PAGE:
Michael Passmore, head of one the last of the UK’s print dynasties, has died aged 90.
He has joined the family company, which had been founded by his great grandfather in 1844, as a training letterpress operator in 1948. He rose through sales and estimating to become managing director of the Alabaster Passmore and Sons business in Tovil, near Maidstone, in 1963.
He introduced the factory to litho printing and in the 1980s to heatset web offset printing with Albert, Baker Perkins and Harris heatset presses. Unfortunately the factory was built into a hillside that meant operation on several levels, which limited efficiency and restricted the potential for further expansion (it is now a housing development).
This led in 1982 to the acquisition of Ambassador Press in Radlett, equipped with short cut off Solna web presses to cope with a regular contract for an evangelical magazine. It made Passmore International one of the leading printers of medium run web offset magazines, especially for business publications and earning the Queen’s Award for Export Achievement.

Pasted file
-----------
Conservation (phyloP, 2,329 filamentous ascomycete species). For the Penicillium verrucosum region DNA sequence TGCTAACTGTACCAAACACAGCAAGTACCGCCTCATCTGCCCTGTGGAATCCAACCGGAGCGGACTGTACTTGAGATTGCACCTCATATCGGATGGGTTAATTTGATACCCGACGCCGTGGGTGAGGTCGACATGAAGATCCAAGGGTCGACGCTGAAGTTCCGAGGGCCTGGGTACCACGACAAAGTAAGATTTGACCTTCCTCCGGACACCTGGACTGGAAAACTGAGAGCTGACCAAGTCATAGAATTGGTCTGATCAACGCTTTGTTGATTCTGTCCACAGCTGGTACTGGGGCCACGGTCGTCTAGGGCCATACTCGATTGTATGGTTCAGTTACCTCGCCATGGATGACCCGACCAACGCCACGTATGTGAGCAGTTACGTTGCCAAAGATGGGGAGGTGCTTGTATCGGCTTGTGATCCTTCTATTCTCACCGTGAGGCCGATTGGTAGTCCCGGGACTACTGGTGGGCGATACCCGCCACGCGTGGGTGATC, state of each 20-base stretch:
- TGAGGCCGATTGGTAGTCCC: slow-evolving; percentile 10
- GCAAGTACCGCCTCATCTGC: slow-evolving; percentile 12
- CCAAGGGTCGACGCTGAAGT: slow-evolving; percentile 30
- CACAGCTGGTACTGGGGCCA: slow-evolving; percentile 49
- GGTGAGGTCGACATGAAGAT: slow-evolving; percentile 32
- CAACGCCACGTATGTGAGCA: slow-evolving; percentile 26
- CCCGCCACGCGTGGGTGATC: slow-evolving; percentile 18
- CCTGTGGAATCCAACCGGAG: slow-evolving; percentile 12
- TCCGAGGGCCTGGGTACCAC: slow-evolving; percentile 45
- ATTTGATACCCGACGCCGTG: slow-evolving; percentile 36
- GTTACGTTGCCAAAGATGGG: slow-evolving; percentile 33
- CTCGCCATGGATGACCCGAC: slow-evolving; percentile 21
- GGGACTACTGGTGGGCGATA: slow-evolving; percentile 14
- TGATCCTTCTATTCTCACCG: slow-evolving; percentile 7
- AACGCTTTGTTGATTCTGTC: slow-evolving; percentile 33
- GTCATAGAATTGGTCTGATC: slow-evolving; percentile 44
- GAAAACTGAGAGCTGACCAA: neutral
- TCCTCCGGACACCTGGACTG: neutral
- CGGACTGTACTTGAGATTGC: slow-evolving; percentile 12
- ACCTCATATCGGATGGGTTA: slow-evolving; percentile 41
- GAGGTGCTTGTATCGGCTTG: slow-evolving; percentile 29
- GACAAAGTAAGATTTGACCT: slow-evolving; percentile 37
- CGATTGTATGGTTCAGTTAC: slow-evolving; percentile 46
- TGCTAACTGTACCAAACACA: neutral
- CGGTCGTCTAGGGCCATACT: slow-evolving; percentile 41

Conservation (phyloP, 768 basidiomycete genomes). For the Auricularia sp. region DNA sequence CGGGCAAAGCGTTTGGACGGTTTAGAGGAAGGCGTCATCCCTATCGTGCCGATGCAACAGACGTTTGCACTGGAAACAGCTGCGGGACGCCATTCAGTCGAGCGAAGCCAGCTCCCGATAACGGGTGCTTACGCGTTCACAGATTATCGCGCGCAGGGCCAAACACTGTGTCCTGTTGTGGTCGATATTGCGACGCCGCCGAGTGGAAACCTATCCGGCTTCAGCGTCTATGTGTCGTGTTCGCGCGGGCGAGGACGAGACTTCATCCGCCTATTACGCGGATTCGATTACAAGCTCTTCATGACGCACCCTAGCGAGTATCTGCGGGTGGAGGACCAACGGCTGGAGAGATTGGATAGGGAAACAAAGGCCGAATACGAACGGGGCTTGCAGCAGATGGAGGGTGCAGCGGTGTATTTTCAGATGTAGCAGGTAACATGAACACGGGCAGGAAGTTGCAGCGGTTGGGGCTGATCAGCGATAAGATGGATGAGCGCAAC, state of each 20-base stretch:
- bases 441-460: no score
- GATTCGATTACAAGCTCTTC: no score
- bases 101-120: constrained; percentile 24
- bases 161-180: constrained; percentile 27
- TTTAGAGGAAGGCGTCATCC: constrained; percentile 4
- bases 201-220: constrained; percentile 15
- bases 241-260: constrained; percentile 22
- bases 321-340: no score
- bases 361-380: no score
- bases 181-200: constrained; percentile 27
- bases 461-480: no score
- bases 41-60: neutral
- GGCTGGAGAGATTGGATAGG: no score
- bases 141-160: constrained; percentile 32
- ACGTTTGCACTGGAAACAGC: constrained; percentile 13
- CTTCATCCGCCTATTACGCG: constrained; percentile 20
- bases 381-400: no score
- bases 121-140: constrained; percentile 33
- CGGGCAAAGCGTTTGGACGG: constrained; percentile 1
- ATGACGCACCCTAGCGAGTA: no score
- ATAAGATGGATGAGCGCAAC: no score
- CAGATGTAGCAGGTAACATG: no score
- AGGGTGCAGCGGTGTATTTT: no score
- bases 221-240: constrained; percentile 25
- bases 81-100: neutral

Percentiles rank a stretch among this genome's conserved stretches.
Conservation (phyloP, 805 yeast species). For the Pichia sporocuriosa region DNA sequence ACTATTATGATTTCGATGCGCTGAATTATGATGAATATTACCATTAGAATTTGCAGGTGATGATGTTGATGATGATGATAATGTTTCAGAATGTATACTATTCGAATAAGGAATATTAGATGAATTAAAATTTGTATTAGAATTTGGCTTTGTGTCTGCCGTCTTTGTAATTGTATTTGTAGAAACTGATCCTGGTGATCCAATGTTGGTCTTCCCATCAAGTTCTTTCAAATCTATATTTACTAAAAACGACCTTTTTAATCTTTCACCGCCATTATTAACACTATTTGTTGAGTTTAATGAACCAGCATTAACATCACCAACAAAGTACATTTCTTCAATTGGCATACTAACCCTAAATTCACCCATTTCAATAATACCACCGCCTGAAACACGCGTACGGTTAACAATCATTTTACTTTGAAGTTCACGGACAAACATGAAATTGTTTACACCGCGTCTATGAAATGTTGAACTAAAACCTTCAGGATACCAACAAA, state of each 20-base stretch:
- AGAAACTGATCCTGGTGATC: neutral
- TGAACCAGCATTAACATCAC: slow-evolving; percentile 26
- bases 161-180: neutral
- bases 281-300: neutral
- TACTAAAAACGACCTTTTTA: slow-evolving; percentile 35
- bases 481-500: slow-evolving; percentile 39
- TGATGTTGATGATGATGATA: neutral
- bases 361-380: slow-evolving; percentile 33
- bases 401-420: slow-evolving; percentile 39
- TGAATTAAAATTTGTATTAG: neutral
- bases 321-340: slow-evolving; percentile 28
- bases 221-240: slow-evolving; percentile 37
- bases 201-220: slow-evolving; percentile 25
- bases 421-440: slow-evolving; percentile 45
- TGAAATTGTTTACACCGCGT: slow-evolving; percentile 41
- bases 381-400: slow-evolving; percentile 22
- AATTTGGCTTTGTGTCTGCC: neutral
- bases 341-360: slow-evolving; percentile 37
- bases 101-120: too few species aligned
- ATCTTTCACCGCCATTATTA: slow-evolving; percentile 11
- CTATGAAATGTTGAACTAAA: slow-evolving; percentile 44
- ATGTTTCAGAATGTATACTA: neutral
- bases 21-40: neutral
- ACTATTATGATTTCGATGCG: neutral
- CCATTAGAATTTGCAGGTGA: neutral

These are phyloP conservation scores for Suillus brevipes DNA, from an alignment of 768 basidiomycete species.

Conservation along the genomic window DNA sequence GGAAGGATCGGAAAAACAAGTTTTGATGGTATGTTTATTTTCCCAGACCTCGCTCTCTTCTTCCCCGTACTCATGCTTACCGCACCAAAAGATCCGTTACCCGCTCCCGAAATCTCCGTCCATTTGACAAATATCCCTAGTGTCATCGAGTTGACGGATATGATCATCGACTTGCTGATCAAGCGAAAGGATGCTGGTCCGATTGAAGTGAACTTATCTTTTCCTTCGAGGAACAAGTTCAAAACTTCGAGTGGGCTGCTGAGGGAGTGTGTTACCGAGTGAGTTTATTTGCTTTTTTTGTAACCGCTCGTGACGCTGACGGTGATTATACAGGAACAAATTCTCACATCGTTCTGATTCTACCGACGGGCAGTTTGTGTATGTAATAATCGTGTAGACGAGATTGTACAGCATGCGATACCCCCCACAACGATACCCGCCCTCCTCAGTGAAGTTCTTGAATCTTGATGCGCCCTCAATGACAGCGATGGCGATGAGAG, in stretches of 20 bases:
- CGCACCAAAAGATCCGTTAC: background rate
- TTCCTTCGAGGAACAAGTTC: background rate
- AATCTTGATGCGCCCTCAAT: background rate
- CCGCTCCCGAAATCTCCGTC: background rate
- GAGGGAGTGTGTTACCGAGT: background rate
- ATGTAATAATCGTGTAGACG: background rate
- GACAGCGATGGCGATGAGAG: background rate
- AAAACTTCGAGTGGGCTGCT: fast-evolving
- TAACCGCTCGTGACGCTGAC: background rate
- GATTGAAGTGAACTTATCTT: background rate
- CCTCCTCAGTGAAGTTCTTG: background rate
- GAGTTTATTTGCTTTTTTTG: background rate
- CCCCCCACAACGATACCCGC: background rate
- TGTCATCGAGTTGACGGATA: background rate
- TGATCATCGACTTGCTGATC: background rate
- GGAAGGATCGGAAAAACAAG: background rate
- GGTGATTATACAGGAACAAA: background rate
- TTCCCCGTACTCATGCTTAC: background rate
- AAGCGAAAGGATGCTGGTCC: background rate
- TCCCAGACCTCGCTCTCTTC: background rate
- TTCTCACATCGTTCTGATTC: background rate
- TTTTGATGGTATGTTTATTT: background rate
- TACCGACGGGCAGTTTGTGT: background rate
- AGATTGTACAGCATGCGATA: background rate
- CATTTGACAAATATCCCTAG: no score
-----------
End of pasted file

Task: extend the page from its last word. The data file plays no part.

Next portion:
Meetings were held in a boardroom at Tovil, overlooked by portraits of the previous Passmore generations. In 1990 Michael retired leaving three children, Chris, Stella and Stephen to take on the business while he set up a small letterpress shop at his house in Barming, just a few miles from the Tovil factory. He ran this for a further 25 years.
Michael had been an enthusiastic supporter of the industry’s associations: the Young Master Printers and Trafalgar Club; the BPIF and Stationers’ Company; Wynkyn de Worde, the Institute of Print, National Printing Heritage Trust, British Printing Society and Kent Printers Guild.